All PFAS chemicals persist indefinitely in the environment and have the potential to contaminate water and remain in the bodies of people and animals. But these compounds presented additional risks that, once discovered, required their manufacturers to report them to the EPA. Among the health effects on lab animals noted in the reports were neurotoxicity; developmental toxicity; decreased pup weight; decreased conception; testicular, pancreatic, and kidney cancers; severe convulsions; bleeding in the lungs; tooth problems; post-natal loss; hair loss; and depression of sperm function.
Ideally, the findings in these animal studies would have led to more testing, according to Laura Vandenberg, a toxicologist and associate professor at the University of Massachusetts Amherst School of Public Health and Health Sciences who reviewed several of the reports found by The Intercept. Vandenberg cited one study, in which rats began to show “sudden movements characterized by pronounced jumping” after being exposed to one of the compounds. “As a consequence of the pronounced jumping, the snout/limbs of Group 3 rats were observed to protrude through the bars of the confinement cage, resulting on occasions in a trapped snout,” according to the report, which 3M submitted to the EPA in 2000.
“That’s a very severe outcome,” said Vandenberg. “It should have been used as a trigger to study lower doses and more subtle outcomes.” Still, many of the harms associated with the chemicals in the reports did not surprise Vandenberg, who said they were very similar to the effects of PFOA and PFOS seen in animal experiments. “What is shocking is that the concern that came after learning the effects of PFOA and PFOS isn’t being transferred to these other perfluorinated chemicals,” she said. “These chemicals are being introduced as if they’re safe as replacements when in fact they’re not and someone else knew that they weren’t.”
Despite their dangers, at least 15 of these 40 PFAS compounds that were the subject of substantial risk reports are not only on the most recent list of compounds in active use but also, like 647-42-7, are produced in very large quantities. While most manufacturers withheld the exact amount of the chemicals they produced, on the grounds that the information is confidential and that its disclosure would harm their businesses, these 15 were included on a list compiled by the EPA of compounds produced or imported in excess of 25,000 pounds per year in a single location.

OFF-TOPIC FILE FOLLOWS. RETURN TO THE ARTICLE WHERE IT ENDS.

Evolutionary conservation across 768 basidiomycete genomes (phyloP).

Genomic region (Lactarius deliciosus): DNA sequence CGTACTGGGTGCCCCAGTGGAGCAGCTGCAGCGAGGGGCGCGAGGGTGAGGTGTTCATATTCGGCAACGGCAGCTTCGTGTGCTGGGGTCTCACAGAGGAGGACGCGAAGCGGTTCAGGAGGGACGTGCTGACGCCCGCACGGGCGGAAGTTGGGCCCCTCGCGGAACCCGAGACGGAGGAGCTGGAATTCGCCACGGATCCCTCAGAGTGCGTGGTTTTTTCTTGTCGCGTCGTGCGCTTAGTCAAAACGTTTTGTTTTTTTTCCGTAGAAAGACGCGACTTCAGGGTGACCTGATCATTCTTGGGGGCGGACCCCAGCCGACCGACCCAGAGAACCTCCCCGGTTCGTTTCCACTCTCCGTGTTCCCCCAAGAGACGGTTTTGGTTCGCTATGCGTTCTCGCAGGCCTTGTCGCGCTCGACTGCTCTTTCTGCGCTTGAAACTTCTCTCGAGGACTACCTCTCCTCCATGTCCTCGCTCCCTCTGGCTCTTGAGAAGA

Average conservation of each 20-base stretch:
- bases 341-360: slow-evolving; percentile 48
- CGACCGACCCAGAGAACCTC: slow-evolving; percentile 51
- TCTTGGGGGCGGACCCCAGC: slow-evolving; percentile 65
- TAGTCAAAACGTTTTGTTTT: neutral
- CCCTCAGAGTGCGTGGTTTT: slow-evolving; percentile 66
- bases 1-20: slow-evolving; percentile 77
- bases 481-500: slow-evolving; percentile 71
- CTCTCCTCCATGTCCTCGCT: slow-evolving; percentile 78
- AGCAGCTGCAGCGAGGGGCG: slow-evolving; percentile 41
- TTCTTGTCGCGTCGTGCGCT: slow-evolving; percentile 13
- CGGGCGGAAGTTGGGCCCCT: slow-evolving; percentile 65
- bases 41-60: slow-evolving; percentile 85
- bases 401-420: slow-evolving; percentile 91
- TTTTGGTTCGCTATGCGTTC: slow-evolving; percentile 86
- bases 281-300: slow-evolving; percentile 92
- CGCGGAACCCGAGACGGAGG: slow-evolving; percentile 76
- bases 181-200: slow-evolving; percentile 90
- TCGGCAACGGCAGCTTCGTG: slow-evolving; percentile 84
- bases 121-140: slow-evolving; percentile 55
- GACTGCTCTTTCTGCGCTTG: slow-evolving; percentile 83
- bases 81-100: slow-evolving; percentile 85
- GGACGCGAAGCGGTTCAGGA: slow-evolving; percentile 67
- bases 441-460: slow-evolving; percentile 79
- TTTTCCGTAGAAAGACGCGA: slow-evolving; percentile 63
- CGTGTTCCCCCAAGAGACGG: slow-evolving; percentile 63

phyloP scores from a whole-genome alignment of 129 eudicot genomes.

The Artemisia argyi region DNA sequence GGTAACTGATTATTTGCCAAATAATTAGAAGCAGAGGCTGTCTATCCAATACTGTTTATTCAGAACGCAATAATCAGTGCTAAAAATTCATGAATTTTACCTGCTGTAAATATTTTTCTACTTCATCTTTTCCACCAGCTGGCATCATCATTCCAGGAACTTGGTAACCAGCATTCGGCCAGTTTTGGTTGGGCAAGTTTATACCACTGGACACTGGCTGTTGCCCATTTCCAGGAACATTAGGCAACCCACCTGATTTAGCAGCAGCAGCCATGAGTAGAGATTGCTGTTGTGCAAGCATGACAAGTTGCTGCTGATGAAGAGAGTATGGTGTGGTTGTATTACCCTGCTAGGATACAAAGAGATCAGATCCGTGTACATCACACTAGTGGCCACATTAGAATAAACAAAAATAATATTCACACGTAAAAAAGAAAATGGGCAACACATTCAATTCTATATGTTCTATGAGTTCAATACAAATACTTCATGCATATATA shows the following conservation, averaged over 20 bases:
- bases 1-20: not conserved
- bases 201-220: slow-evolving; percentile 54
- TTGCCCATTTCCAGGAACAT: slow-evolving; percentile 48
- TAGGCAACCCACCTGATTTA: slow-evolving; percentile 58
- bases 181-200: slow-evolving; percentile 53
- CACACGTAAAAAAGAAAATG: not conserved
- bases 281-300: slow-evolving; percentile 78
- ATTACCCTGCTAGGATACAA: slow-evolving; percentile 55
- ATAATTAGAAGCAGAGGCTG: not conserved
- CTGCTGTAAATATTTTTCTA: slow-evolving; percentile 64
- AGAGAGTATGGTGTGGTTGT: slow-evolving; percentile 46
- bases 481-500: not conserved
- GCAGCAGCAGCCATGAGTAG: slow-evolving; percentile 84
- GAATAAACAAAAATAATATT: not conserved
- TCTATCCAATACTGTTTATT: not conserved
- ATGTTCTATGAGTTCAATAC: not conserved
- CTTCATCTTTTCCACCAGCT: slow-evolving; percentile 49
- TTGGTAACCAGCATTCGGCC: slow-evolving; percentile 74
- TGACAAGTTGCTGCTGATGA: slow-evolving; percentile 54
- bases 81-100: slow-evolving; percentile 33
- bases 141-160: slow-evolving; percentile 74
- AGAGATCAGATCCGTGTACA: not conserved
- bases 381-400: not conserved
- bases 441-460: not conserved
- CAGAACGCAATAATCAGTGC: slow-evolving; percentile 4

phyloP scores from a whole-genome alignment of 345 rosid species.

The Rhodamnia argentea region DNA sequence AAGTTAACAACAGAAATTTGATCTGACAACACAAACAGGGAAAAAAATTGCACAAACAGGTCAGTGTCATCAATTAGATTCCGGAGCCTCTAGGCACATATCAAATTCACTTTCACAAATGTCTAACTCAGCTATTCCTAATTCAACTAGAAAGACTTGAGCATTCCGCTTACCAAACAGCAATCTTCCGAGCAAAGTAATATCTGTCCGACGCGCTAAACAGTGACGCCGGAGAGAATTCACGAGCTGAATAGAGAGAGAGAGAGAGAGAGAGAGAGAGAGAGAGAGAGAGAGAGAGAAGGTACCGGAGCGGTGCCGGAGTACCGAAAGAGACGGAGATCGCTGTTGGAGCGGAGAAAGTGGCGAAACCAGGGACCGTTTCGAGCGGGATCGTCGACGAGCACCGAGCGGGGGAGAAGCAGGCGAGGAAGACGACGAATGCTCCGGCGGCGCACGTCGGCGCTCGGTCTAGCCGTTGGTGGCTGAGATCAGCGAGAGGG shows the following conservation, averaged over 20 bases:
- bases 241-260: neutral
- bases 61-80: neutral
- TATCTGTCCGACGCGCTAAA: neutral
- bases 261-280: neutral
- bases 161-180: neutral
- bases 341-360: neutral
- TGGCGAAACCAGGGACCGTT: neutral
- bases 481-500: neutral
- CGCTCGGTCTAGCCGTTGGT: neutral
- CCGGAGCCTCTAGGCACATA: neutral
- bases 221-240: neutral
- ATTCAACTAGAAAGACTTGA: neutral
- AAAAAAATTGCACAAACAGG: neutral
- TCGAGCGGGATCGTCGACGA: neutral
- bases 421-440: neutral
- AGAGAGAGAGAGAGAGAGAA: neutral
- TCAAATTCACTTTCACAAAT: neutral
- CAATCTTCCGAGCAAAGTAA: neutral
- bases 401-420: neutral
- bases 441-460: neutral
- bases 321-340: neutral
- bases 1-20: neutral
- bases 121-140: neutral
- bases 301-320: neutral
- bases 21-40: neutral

Such amounts have the potential to profoundly alter human biology, according to Philippe Grandjean, a toxicologist and adjunct professor of environmental health at Harvard University. “A tiny speck could seriously impact the health of a person,” said Grandjean, whose research has shown that very low levels of the chemicals depress children’s immunity. Even if each of the manufacturers of 647-42-7 made the smallest amount in the range of production volumes they reported — which would total 4 million pounds in a single year — that quantity is more than the weight of all PFAS accumulated in the blood of everyone in the United States, according to Grandjean.
Among the newer generation of PFAS replacements made in large quantities is GenX, DuPont’s substitute for PFOA. Like the chemical it replaced, GenX causes cancer and other diseases in lab animals, as The Intercept was first to report in 2016. That chemical has since been found in the drinking water of some 250,000 people in North Carolina.
Other chemicals used in large quantities since longer-chain PFAS have been phased out appear to present similarly alarming risks, but haven’t yet made it onto the radar of regulators in part because the studies are not included in the published literature.
Consider one compound that looks and behaves much like the PFAS chemical 3M previously used to make the fabric and carpet protector Scotchgard, but is based on a four- rather than eight-carbon chain. Beyond their structural and functional similarity, this new compound shares something else with its chemical predecessor: alarming health effects.
“Mortality was observed at all doses,” explained an EPA summary of studies of the chemical that were submitted to the agency by 3M between 2002 and 2017. In one of the experiments, the compound interfered with the development of baby rats’ skulls, ribs, and foot bones. The more of the compound the rats were exposed to, the more severe the interference was, one of the surest signs that the chemical was responsible for the problems. In another experiment, the compound harmed the livers, kidneys, and bladders of both male and female rats. Because the bladder damage occurred at even the lowest doses given the lab animals, the researchers determined they were not able to set a level at which the chemical had no effects.